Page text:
Sikh Soldier Killed in Iraq Granted U.S. Citizenship Posthumously

January 9, 2004

Source: The Washington Post

On January 9, 2004 The Washington Post reported, "From the first time he traveled to the United States as a teenager from his home in Chandigarh, India, Uday Singh knew he wanted to become an American citizen. The 21-year-old Army sergeant received his citizenship papers yesterday at Arlington National Cemetery. The framed certificate was awarded posthumously, presented to his father during graveside services for the young soldier. Singh was killed Dec. 1 in Habbaniyah, Iraq, when his patrol was attacked...[Preet Mahinder Singh, Uday's father,] said his son viewed the military not as a calling but as a path to adulthood. It was, he said, a way to 'take the first steps away from the warmth and security of the family home.' Although he characterized his son as a courageous soldier who enjoyed the Army enough to sign up for a second tour, "this was just another job for him," he said. 'It's not about laying down your life,' Preet Singh said. 'Soldiers like Uday who make the ultimate sacrifice belong to no people or nation, but to God.'"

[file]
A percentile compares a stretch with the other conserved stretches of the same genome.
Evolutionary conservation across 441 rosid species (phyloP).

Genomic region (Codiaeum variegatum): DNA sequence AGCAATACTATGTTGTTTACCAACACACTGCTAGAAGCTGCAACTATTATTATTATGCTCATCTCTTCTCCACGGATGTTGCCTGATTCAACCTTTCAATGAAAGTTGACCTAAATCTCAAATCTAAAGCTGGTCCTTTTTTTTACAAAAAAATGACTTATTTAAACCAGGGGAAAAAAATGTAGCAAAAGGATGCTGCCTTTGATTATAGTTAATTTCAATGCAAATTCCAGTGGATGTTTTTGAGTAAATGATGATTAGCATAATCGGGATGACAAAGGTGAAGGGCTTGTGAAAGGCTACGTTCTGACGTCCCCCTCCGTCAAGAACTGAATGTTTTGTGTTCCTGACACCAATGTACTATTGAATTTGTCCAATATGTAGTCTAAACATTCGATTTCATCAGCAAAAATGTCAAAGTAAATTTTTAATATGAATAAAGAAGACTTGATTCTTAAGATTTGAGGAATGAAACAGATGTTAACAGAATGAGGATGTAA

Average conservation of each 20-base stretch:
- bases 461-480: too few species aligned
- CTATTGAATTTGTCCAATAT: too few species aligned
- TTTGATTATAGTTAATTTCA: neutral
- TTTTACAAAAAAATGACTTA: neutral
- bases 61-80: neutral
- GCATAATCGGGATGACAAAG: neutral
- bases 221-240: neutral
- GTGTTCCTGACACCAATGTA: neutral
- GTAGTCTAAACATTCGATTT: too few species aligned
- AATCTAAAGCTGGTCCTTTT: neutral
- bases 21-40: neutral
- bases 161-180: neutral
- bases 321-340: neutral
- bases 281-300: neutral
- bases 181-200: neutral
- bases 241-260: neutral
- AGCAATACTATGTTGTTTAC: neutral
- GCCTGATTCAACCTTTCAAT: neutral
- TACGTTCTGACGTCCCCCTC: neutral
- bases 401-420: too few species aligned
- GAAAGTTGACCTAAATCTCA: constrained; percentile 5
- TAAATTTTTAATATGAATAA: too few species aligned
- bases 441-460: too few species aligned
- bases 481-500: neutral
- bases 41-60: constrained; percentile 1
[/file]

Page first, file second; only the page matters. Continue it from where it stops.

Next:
See also: Sikhism